We were lucky to glom onto Hillerman's first book as our introduction to his graphic depictions of Navaho life and geography. Set in the mesas and desert lands of New Mexico and Arizona (and a bit of Utah), we agree with the many reviewers who react to much of his stories as though they were travelogues. Indeed, the author's descriptions of the scenery and his illumination of this Native American culture were entertaining and informative, while reportedly extremely accurate and well informed.
His mystery writing skills, at least in 1970 when this novel was first published, seem a little tame by comparison. The murder of Luis Horseman gets the plot going, but the investigative role of the central character, Lt. Joe Leaphorn, of the Navaho Tribal Police, is frequently overshadowed by college professor Bergen McKee. McKee, engaged by a search for rumored witchcraft, more or less stumbles onto the likely bad guys "whodunit". His manly actions to protect a female companion and escape armed captivity are a little tough to believe. Moreover, the late chapter appearance by Leaphorn, to just wrap up everything with the tidiest possible ribbons, left us feeling a little shallow about the book's craft and cohesiveness.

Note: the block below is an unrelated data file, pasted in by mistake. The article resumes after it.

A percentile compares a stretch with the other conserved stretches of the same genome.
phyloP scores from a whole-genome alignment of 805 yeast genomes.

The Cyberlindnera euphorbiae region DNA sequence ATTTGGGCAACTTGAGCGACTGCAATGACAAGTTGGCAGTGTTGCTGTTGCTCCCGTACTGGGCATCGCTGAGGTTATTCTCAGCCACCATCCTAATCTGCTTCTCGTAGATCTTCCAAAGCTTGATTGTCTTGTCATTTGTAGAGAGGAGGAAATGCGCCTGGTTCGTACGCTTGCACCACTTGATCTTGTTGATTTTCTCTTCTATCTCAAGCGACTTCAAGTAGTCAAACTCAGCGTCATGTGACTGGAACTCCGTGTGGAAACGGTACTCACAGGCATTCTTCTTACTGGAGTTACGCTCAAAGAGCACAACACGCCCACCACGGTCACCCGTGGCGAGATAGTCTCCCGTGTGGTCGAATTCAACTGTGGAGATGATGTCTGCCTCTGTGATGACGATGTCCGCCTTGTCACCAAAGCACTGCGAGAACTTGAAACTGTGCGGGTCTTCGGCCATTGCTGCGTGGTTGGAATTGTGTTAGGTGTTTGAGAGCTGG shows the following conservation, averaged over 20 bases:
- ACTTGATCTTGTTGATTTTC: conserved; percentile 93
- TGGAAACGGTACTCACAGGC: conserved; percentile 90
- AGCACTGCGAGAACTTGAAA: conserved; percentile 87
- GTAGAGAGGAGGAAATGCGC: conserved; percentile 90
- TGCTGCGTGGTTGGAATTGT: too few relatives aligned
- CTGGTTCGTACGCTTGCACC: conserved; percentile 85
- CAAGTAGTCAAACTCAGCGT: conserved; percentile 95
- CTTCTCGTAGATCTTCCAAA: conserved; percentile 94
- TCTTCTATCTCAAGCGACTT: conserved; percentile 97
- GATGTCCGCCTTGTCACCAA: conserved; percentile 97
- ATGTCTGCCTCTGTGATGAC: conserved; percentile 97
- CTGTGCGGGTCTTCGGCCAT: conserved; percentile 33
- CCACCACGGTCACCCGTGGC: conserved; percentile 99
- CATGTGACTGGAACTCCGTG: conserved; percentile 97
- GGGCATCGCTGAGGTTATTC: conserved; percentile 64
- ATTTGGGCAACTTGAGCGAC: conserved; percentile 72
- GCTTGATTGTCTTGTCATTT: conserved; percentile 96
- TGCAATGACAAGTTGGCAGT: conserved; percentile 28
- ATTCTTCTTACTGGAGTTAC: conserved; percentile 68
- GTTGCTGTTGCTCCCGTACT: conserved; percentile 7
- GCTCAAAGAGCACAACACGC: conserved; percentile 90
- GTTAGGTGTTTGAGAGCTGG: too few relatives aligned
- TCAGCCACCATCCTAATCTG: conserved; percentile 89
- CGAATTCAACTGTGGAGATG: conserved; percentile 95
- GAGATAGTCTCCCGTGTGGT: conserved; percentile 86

Hillerman has a loyal following and has published over a dozen of these stories to date. While his settings create their own interest, it is not likely his plots are as complex as more current modern writers might typify. We expect Hillerman's work will either tend to please or disappoint -- but the domination of Southwestern imagery and culture should allow most readers to make an informed choice.